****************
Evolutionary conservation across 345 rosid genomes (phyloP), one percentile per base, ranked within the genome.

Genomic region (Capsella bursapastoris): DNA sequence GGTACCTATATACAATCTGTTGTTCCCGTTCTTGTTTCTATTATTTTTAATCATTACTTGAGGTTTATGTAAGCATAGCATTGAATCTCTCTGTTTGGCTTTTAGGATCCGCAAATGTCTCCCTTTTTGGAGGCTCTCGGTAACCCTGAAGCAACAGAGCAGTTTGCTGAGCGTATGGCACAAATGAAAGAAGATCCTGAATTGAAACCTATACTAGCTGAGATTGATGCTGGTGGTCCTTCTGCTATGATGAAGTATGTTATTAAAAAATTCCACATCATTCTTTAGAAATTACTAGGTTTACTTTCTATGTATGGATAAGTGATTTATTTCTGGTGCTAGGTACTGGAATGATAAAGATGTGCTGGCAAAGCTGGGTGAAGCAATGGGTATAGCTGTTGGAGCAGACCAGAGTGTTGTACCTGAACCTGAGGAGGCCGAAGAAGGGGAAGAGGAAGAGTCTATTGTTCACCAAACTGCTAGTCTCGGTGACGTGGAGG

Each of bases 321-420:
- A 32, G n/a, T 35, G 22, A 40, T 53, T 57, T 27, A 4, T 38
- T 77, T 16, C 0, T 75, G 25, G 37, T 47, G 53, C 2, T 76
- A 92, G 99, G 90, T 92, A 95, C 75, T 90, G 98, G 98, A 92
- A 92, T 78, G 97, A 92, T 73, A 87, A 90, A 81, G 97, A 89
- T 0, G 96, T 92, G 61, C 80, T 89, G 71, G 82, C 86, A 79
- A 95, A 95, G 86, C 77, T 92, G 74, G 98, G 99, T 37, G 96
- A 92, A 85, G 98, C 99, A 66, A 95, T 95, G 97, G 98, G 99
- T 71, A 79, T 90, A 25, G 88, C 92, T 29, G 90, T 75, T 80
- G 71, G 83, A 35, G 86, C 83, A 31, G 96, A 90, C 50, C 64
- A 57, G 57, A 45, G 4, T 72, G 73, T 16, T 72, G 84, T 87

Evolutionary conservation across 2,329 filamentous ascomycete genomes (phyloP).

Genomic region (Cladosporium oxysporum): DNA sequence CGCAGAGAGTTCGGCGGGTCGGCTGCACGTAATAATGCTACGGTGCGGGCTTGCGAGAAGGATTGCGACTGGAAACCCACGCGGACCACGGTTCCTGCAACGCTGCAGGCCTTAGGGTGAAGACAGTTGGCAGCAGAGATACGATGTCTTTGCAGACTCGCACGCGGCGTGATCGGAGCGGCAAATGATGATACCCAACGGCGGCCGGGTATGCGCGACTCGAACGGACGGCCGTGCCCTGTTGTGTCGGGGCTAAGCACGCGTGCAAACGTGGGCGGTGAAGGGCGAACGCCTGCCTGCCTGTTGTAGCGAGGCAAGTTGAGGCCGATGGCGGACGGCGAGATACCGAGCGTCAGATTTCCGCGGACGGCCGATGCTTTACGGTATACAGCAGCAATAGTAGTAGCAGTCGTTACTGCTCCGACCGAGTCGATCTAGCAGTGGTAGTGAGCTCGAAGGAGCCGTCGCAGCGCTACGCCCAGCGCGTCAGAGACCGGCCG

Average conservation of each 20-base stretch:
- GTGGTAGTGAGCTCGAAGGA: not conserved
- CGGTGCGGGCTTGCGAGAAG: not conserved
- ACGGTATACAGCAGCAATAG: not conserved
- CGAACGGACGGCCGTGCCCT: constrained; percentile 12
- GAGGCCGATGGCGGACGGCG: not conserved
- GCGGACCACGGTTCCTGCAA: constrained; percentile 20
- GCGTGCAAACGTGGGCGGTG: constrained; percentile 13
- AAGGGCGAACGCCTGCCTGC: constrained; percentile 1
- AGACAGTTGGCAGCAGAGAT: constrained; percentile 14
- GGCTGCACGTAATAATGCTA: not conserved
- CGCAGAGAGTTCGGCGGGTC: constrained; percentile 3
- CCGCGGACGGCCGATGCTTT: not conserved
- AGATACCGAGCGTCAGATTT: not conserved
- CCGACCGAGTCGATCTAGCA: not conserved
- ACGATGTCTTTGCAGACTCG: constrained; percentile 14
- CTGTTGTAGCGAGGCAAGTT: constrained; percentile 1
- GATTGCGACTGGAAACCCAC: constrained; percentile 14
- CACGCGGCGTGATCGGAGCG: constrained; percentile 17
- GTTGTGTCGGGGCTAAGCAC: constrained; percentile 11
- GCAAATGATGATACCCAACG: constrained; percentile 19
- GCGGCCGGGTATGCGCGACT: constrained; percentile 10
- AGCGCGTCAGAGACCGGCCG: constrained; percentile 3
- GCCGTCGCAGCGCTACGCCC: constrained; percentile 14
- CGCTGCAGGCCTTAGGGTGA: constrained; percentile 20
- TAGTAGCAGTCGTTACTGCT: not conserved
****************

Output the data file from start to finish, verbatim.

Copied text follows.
Evolutionary conservation across 345 rosid genomes (phyloP), one percentile per base, ranked within the genome.

Genomic region (Capsella bursapastoris): DNA sequence GGTACCTATATACAATCTGTTGTTCCCGTTCTTGTTTCTATTATTTTTAATCATTACTTGAGGTTTATGTAAGCATAGCATTGAATCTCTCTGTTTGGCTTTTAGGATCCGCAAATGTCTCCCTTTTTGGAGGCTCTCGGTAACCCTGAAGCAACAGAGCAGTTTGCTGAGCGTATGGCACAAATGAAAGAAGATCCTGAATTGAAACCTATACTAGCTGAGATTGATGCTGGTGGTCCTTCTGCTATGATGAAGTATGTTATTAAAAAATTCCACATCATTCTTTAGAAATTACTAGGTTTACTTTCTATGTATGGATAAGTGATTTATTTCTGGTGCTAGGTACTGGAATGATAAAGATGTGCTGGCAAAGCTGGGTGAAGCAATGGGTATAGCTGTTGGAGCAGACCAGAGTGTTGTACCTGAACCTGAGGAGGCCGAAGAAGGGGAAGAGGAAGAGTCTATTGTTCACCAAACTGCTAGTCTCGGTGACGTGGAGG

Each of bases 321-420:
- A 32, G n/a, T 35, G 22, A 40, T 53, T 57, T 27, A 4, T 38
- T 77, T 16, C 0, T 75, G 25, G 37, T 47, G 53, C 2, T 76
- A 92, G 99, G 90, T 92, A 95, C 75, T 90, G 98, G 98, A 92
- A 92, T 78, G 97, A 92, T 73, A 87, A 90, A 81, G 97, A 89
- T 0, G 96, T 92, G 61, C 80, T 89, G 71, G 82, C 86, A 79
- A 95, A 95, G 86, C 77, T 92, G 74, G 98, G 99, T 37, G 96
- A 92, A 85, G 98, C 99, A 66, A 95, T 95, G 97, G 98, G 99
- T 71, A 79, T 90, A 25, G 88, C 92, T 29, G 90, T 75, T 80
- G 71, G 83, A 35, G 86, C 83, A 31, G 96, A 90, C 50, C 64
- A 57, G 57, A 45, G 4, T 72, G 73, T 16, T 72, G 84, T 87

Evolutionary conservation across 2,329 filamentous ascomycete genomes (phyloP).

Genomic region (Cladosporium oxysporum): DNA sequence CGCAGAGAGTTCGGCGGGTCGGCTGCACGTAATAATGCTACGGTGCGGGCTTGCGAGAAGGATTGCGACTGGAAACCCACGCGGACCACGGTTCCTGCAACGCTGCAGGCCTTAGGGTGAAGACAGTTGGCAGCAGAGATACGATGTCTTTGCAGACTCGCACGCGGCGTGATCGGAGCGGCAAATGATGATACCCAACGGCGGCCGGGTATGCGCGACTCGAACGGACGGCCGTGCCCTGTTGTGTCGGGGCTAAGCACGCGTGCAAACGTGGGCGGTGAAGGGCGAACGCCTGCCTGCCTGTTGTAGCGAGGCAAGTTGAGGCCGATGGCGGACGGCGAGATACCGAGCGTCAGATTTCCGCGGACGGCCGATGCTTTACGGTATACAGCAGCAATAGTAGTAGCAGTCGTTACTGCTCCGACCGAGTCGATCTAGCAGTGGTAGTGAGCTCGAAGGAGCCGTCGCAGCGCTACGCCCAGCGCGTCAGAGACCGGCCG

Average conservation of each 20-base stretch:
- GTGGTAGTGAGCTCGAAGGA: not conserved
- CGGTGCGGGCTTGCGAGAAG: not conserved
- ACGGTATACAGCAGCAATAG: not conserved
- CGAACGGACGGCCGTGCCCT: constrained; percentile 12
- GAGGCCGATGGCGGACGGCG: not conserved
- GCGGACCACGGTTCCTGCAA: constrained; percentile 20
- GCGTGCAAACGTGGGCGGTG: constrained; percentile 13
- AAGGGCGAACGCCTGCCTGC: constrained; percentile 1
- AGACAGTTGGCAGCAGAGAT: constrained; percentile 14
- GGCTGCACGTAATAATGCTA: not conserved
- CGCAGAGAGTTCGGCGGGTC: constrained; percentile 3
- CCGCGGACGGCCGATGCTTT: not conserved
- AGATACCGAGCGTCAGATTT: not conserved
- CCGACCGAGTCGATCTAGCA: not conserved
- ACGATGTCTTTGCAGACTCG: constrained; percentile 14
- CTGTTGTAGCGAGGCAAGTT: constrained; percentile 1
- GATTGCGACTGGAAACCCAC: constrained; percentile 14
- CACGCGGCGTGATCGGAGCG: constrained; percentile 17
- GTTGTGTCGGGGCTAAGCAC: constrained; percentile 11
- GCAAATGATGATACCCAACG: constrained; percentile 19
- GCGGCCGGGTATGCGCGACT: constrained; percentile 10
- AGCGCGTCAGAGACCGGCCG: constrained; percentile 3
- GCCGTCGCAGCGCTACGCCC: constrained; percentile 14
- CGCTGCAGGCCTTAGGGTGA: constrained; percentile 20
- TAGTAGCAGTCGTTACTGCT: not conserved